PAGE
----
Resources for parents to take the stress out of the first 12 months of feeding

25 Jun 2024

University of Queensland developed resources provide parents with reliable information for feeding in the first 12 months, to ensure their children get the best start in life.

Professor Helen Truby from UQ’s School of Human Movement and Nutrition Sciences said the new Grow&Go Toolbox resources provide advice on introducing solid foods, deciphering marketing jargon on infant formula and making sense of the nutrition labels on store-bought baby food.

“There are many conflicting messages about introducing solids to babies, which can confuse parents, carers, and the professionals who support them,” Professor Truby said.

“Our resources guide parents through the developmental milestones, discuss how to introduce different textures, and which foods are best suited for each age.

“Our Infant Formula Guide and Store-bought Baby Food Guide are the first interactive resources in Australia where parents can click through the labelling on packaging to understand exactly what the marketing jargon means and what nutritional elements to look out for.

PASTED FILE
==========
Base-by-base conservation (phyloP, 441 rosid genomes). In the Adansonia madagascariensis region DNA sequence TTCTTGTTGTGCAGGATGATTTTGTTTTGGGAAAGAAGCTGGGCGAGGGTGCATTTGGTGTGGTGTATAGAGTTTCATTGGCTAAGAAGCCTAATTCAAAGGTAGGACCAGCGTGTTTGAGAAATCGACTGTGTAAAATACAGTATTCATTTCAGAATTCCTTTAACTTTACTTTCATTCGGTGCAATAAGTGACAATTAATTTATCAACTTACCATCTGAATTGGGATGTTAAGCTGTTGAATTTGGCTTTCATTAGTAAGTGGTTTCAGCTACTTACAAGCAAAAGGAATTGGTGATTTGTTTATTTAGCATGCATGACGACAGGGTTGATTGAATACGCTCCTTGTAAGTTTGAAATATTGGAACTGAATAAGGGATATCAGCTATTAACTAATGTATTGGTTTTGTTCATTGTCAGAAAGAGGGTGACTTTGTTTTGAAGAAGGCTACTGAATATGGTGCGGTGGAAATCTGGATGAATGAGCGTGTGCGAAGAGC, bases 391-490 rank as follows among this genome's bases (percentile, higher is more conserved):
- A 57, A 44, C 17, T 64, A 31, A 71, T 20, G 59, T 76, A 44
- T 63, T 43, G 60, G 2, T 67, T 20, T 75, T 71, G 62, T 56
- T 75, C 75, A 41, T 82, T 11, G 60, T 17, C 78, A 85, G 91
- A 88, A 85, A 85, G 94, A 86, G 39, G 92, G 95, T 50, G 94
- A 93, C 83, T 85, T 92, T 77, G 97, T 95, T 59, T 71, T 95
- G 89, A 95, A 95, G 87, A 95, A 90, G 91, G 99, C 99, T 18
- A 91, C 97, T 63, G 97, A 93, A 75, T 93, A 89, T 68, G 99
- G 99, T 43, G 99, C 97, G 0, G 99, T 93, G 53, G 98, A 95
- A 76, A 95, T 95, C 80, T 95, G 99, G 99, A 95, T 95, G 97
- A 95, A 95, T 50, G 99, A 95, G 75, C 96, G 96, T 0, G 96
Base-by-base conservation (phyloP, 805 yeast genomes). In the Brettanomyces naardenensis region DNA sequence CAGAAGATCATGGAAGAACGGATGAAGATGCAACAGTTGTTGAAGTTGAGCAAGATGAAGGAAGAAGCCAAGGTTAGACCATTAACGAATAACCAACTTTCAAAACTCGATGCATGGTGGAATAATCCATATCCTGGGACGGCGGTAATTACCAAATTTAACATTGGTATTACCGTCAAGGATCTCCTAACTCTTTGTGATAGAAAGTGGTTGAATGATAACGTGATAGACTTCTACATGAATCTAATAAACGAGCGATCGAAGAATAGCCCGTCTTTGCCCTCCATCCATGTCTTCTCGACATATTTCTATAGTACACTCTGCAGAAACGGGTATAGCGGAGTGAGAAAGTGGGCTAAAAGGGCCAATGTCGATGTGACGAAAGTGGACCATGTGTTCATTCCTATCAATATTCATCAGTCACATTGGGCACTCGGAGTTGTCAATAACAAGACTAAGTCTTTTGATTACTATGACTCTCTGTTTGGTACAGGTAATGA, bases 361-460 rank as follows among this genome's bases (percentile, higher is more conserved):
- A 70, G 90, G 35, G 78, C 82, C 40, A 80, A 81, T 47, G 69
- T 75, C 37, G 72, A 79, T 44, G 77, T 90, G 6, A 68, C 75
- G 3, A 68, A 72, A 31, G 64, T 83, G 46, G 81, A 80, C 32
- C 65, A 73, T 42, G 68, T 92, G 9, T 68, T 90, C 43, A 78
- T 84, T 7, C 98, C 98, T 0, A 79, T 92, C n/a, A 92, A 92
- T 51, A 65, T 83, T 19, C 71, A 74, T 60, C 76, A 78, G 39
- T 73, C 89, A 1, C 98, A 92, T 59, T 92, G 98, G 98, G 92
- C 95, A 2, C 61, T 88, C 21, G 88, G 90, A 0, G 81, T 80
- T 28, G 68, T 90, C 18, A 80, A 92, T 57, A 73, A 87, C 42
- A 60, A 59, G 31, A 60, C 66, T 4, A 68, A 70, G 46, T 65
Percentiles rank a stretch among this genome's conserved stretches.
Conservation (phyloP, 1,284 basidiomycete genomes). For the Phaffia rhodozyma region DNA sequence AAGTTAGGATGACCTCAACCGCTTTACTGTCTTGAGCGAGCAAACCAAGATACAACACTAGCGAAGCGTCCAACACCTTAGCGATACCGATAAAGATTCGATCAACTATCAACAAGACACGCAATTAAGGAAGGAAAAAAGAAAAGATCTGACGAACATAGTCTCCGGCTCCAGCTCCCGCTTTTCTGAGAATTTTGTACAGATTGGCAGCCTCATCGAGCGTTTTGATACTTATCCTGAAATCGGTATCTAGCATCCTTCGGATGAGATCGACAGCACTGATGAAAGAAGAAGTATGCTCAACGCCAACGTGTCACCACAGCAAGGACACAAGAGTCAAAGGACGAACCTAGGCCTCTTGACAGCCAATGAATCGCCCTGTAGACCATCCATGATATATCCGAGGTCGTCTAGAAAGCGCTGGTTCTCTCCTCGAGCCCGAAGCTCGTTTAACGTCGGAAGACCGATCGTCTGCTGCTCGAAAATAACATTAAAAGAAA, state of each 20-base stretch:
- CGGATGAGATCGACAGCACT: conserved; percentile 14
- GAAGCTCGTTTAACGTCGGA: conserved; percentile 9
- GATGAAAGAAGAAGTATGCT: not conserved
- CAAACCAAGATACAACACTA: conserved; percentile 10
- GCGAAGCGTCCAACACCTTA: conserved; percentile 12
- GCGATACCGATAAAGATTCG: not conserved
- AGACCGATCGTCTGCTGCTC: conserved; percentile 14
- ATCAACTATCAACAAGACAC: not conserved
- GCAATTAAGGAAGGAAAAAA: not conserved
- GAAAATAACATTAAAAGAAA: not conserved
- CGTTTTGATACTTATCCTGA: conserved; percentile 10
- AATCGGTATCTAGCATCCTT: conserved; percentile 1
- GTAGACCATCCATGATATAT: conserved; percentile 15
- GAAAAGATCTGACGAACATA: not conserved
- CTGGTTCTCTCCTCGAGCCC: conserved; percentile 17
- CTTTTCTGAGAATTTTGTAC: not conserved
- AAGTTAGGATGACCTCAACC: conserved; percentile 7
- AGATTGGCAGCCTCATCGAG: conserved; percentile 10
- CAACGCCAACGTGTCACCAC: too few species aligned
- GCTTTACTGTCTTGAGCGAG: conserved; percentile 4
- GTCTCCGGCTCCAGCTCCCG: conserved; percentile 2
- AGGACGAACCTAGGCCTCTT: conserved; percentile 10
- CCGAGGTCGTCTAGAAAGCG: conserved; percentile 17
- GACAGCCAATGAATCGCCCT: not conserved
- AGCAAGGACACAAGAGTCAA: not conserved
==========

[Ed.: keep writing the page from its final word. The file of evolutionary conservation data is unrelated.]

“Many parents think ready-made baby foods contain the right foods in the right textures for children to grow and develop well, however this is not true.”

The new resources join a range of others on the Grow&Go Toolbox website, including information on selective and neurodivergent eating, as well as printable sensory placemats, and activity cards.

Many of the resources are also translated into languages other than English.

Dr Clare Dix said the comprehensive suite of resources also benefit early childhood educators and health professionals.

“It includes a personalise-a-resource suite for health professionals to tailor resources to their clients, and a podcast series for the early childhood education and care setting discussing how to manage food and nutrition concerns in day care,” Dr Dix said.  

“The resources have been co-designed with parents, carers, health and education professionals to create a range of tools that offer expert guidance and support.

“We conducted extensive consumer consultation and sought expert feedback to ensure the content was accurate, user-friendly, engaging and driven by the needs of these groups.

“The resources are all free of charge, helping families, educators and health professionals navigate that all important first year of life.

The resources are available on the Grow&Go Toolbox website, including the Grow&Go Podcast: Nutrition in Early Childhood Education and Care.

The project was funded by the Australian Department of Health and Aged Care through a Public Health and Chronic Disease grant.

Media contact
Faculty of Health and Behavioural Sciences